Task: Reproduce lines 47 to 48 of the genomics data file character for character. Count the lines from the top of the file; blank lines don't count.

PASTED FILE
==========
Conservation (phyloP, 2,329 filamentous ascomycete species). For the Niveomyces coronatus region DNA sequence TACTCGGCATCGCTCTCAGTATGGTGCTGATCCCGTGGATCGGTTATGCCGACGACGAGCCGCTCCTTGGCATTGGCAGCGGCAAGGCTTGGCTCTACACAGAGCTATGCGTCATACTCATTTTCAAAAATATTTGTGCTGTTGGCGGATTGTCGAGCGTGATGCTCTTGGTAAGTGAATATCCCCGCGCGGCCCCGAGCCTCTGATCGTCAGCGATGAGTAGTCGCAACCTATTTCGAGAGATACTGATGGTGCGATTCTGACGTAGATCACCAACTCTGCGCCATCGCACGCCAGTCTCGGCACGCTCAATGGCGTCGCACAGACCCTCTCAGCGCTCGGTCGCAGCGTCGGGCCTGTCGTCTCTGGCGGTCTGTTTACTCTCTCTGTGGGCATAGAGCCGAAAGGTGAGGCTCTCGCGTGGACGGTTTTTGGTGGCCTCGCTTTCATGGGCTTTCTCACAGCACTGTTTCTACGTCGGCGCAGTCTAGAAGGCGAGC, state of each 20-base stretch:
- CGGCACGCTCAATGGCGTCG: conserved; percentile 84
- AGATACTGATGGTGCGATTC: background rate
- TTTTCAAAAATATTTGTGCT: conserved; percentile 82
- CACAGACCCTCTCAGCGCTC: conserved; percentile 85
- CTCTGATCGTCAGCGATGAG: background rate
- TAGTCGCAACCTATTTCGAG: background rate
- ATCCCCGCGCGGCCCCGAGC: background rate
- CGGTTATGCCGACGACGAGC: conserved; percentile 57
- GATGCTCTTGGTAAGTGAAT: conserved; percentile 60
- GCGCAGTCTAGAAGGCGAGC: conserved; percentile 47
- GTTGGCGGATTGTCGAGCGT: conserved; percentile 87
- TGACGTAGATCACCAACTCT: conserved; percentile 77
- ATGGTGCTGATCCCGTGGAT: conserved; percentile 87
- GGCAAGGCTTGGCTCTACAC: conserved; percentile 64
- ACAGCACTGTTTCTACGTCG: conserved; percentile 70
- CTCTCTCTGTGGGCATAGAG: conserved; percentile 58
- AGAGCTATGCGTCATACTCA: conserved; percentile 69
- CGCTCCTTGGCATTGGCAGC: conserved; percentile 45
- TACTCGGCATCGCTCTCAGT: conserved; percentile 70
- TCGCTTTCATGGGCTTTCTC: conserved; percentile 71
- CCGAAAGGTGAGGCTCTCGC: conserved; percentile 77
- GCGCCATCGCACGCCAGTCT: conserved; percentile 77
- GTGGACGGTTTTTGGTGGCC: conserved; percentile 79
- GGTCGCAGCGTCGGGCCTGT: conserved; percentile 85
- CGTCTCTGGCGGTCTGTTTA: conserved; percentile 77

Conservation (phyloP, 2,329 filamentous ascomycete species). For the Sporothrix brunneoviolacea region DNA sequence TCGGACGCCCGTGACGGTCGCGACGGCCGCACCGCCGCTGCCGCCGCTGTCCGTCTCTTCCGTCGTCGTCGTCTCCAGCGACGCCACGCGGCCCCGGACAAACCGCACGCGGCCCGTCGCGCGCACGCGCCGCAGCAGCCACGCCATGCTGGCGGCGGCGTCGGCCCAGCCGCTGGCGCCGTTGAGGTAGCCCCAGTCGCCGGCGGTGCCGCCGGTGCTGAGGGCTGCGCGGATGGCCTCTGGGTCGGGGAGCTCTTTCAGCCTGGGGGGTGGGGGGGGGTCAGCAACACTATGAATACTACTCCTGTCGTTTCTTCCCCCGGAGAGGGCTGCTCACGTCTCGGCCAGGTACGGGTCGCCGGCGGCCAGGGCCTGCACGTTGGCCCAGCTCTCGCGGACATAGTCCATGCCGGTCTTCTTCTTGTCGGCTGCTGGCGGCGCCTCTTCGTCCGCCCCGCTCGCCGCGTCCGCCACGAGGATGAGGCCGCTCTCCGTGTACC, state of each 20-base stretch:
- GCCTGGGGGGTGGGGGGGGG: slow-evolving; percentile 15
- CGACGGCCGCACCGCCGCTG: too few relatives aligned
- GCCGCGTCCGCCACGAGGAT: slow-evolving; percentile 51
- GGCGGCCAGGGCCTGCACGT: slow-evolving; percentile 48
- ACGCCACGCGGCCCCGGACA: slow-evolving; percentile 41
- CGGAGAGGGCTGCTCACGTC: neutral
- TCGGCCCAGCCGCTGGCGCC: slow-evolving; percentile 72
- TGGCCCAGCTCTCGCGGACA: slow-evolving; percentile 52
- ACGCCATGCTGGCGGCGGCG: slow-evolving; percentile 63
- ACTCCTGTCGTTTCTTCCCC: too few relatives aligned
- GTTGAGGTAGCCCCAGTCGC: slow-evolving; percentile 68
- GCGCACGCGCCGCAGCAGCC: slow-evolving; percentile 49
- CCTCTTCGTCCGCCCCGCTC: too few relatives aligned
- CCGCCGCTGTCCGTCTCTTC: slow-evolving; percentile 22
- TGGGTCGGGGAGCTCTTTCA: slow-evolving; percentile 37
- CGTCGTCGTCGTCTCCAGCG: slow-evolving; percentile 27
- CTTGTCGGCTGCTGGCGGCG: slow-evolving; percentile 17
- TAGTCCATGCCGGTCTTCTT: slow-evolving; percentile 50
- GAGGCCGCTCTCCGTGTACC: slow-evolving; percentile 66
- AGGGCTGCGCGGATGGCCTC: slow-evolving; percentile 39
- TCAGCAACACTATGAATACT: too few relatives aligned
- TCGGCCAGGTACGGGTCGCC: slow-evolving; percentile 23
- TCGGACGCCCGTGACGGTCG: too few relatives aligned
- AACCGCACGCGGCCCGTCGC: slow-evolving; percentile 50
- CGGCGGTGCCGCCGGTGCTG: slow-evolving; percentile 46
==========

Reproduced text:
- AGGGCTGCGCGGATGGCCTC: slow-evolving; percentile 39
- TCAGCAACACTATGAATACT: too few relatives aligned